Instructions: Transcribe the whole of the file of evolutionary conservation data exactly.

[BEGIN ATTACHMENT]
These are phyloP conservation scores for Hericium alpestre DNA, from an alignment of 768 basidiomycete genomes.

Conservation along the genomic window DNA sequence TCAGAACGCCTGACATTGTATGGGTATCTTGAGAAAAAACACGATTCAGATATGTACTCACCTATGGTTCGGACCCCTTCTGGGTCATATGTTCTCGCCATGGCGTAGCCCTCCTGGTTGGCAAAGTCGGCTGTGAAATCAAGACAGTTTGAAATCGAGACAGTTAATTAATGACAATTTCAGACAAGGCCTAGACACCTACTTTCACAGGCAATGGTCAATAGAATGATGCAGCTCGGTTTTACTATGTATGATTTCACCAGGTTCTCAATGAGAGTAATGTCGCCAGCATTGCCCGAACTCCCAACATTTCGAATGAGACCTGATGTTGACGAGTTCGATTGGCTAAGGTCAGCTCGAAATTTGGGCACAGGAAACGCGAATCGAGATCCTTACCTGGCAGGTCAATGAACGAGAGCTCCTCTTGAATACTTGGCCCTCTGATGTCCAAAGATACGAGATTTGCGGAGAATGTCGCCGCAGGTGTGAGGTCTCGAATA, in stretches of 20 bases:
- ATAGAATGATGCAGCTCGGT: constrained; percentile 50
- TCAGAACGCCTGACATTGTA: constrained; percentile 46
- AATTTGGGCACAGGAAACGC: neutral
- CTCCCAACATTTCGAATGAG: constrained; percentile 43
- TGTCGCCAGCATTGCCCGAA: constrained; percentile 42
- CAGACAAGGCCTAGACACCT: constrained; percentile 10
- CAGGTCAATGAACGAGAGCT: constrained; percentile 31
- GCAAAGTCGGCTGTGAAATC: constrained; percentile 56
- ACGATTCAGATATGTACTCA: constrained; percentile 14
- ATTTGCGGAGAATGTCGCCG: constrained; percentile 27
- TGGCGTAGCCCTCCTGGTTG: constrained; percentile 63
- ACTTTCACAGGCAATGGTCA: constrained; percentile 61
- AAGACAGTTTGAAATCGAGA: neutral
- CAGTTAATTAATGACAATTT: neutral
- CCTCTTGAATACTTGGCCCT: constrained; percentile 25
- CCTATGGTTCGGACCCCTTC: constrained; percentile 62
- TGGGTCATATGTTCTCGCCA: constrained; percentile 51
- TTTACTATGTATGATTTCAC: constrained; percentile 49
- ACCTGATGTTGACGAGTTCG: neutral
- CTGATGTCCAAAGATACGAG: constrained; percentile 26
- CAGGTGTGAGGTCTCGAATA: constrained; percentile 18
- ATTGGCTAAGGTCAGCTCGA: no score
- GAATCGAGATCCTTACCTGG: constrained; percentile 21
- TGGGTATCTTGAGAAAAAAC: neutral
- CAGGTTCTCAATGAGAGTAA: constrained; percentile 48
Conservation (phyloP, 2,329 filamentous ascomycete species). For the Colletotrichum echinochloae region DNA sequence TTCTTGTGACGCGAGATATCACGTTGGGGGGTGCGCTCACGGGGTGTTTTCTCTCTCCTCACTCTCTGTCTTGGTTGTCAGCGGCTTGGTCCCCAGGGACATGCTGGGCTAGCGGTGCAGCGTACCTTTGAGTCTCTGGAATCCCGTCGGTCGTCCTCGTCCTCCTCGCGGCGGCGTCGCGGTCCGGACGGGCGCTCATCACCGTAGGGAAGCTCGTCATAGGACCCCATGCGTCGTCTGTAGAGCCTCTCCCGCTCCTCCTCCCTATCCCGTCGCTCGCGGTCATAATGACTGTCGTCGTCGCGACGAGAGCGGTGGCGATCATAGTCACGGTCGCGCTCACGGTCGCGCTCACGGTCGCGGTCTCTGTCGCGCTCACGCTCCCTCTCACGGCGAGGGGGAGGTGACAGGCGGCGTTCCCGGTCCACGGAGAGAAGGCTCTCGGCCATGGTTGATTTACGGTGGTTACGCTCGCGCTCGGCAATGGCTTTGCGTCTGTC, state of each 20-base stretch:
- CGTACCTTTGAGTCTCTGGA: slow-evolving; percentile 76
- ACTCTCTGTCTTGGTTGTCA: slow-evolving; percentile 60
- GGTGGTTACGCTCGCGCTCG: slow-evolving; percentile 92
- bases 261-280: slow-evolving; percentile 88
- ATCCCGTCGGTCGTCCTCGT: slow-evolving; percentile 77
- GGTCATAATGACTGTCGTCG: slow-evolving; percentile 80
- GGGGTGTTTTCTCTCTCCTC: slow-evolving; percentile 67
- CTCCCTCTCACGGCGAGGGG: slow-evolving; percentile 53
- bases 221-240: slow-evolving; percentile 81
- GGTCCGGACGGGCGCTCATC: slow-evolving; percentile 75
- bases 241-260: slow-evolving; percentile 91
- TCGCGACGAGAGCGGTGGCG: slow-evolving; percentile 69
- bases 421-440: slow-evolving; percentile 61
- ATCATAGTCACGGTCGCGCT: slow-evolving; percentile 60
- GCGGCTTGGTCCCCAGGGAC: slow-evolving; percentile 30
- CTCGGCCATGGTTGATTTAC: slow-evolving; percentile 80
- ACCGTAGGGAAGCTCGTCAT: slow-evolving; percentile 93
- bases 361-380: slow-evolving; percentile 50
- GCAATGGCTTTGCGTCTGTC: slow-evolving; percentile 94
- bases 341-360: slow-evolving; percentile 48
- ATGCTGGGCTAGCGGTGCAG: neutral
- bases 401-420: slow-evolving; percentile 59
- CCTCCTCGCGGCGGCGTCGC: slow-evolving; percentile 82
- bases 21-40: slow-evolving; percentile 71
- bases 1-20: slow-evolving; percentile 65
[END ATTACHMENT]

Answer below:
These are phyloP conservation scores for Hericium alpestre DNA, from an alignment of 768 basidiomycete genomes.

Conservation along the genomic window DNA sequence TCAGAACGCCTGACATTGTATGGGTATCTTGAGAAAAAACACGATTCAGATATGTACTCACCTATGGTTCGGACCCCTTCTGGGTCATATGTTCTCGCCATGGCGTAGCCCTCCTGGTTGGCAAAGTCGGCTGTGAAATCAAGACAGTTTGAAATCGAGACAGTTAATTAATGACAATTTCAGACAAGGCCTAGACACCTACTTTCACAGGCAATGGTCAATAGAATGATGCAGCTCGGTTTTACTATGTATGATTTCACCAGGTTCTCAATGAGAGTAATGTCGCCAGCATTGCCCGAACTCCCAACATTTCGAATGAGACCTGATGTTGACGAGTTCGATTGGCTAAGGTCAGCTCGAAATTTGGGCACAGGAAACGCGAATCGAGATCCTTACCTGGCAGGTCAATGAACGAGAGCTCCTCTTGAATACTTGGCCCTCTGATGTCCAAAGATACGAGATTTGCGGAGAATGTCGCCGCAGGTGTGAGGTCTCGAATA, in stretches of 20 bases:
- ATAGAATGATGCAGCTCGGT: constrained; percentile 50
- TCAGAACGCCTGACATTGTA: constrained; percentile 46
- AATTTGGGCACAGGAAACGC: neutral
- CTCCCAACATTTCGAATGAG: constrained; percentile 43
- TGTCGCCAGCATTGCCCGAA: constrained; percentile 42
- CAGACAAGGCCTAGACACCT: constrained; percentile 10
- CAGGTCAATGAACGAGAGCT: constrained; percentile 31
- GCAAAGTCGGCTGTGAAATC: constrained; percentile 56
- ACGATTCAGATATGTACTCA: constrained; percentile 14
- ATTTGCGGAGAATGTCGCCG: constrained; percentile 27
- TGGCGTAGCCCTCCTGGTTG: constrained; percentile 63
- ACTTTCACAGGCAATGGTCA: constrained; percentile 61
- AAGACAGTTTGAAATCGAGA: neutral
- CAGTTAATTAATGACAATTT: neutral
- CCTCTTGAATACTTGGCCCT: constrained; percentile 25
- CCTATGGTTCGGACCCCTTC: constrained; percentile 62
- TGGGTCATATGTTCTCGCCA: constrained; percentile 51
- TTTACTATGTATGATTTCAC: constrained; percentile 49
- ACCTGATGTTGACGAGTTCG: neutral
- CTGATGTCCAAAGATACGAG: constrained; percentile 26
- CAGGTGTGAGGTCTCGAATA: constrained; percentile 18
- ATTGGCTAAGGTCAGCTCGA: no score
- GAATCGAGATCCTTACCTGG: constrained; percentile 21
- TGGGTATCTTGAGAAAAAAC: neutral
- CAGGTTCTCAATGAGAGTAA: constrained; percentile 48
Conservation (phyloP, 2,329 filamentous ascomycete species). For the Colletotrichum echinochloae region DNA sequence TTCTTGTGACGCGAGATATCACGTTGGGGGGTGCGCTCACGGGGTGTTTTCTCTCTCCTCACTCTCTGTCTTGGTTGTCAGCGGCTTGGTCCCCAGGGACATGCTGGGCTAGCGGTGCAGCGTACCTTTGAGTCTCTGGAATCCCGTCGGTCGTCCTCGTCCTCCTCGCGGCGGCGTCGCGGTCCGGACGGGCGCTCATCACCGTAGGGAAGCTCGTCATAGGACCCCATGCGTCGTCTGTAGAGCCTCTCCCGCTCCTCCTCCCTATCCCGTCGCTCGCGGTCATAATGACTGTCGTCGTCGCGACGAGAGCGGTGGCGATCATAGTCACGGTCGCGCTCACGGTCGCGCTCACGGTCGCGGTCTCTGTCGCGCTCACGCTCCCTCTCACGGCGAGGGGGAGGTGACAGGCGGCGTTCCCGGTCCACGGAGAGAAGGCTCTCGGCCATGGTTGATTTACGGTGGTTACGCTCGCGCTCGGCAATGGCTTTGCGTCTGTC, state of each 20-base stretch:
- CGTACCTTTGAGTCTCTGGA: slow-evolving; percentile 76
- ACTCTCTGTCTTGGTTGTCA: slow-evolving; percentile 60
- GGTGGTTACGCTCGCGCTCG: slow-evolving; percentile 92
- bases 261-280: slow-evolving; percentile 88
- ATCCCGTCGGTCGTCCTCGT: slow-evolving; percentile 77
- GGTCATAATGACTGTCGTCG: slow-evolving; percentile 80
- GGGGTGTTTTCTCTCTCCTC: slow-evolving; percentile 67
- CTCCCTCTCACGGCGAGGGG: slow-evolving; percentile 53
- bases 221-240: slow-evolving; percentile 81
- GGTCCGGACGGGCGCTCATC: slow-evolving; percentile 75
- bases 241-260: slow-evolving; percentile 91
- TCGCGACGAGAGCGGTGGCG: slow-evolving; percentile 69
- bases 421-440: slow-evolving; percentile 61
- ATCATAGTCACGGTCGCGCT: slow-evolving; percentile 60
- GCGGCTTGGTCCCCAGGGAC: slow-evolving; percentile 30
- CTCGGCCATGGTTGATTTAC: slow-evolving; percentile 80
- ACCGTAGGGAAGCTCGTCAT: slow-evolving; percentile 93
- bases 361-380: slow-evolving; percentile 50
- GCAATGGCTTTGCGTCTGTC: slow-evolving; percentile 94
- bases 341-360: slow-evolving; percentile 48
- ATGCTGGGCTAGCGGTGCAG: neutral
- bases 401-420: slow-evolving; percentile 59
- CCTCCTCGCGGCGGCGTCGC: slow-evolving; percentile 82
- bases 21-40: slow-evolving; percentile 71
- bases 1-20: slow-evolving; percentile 65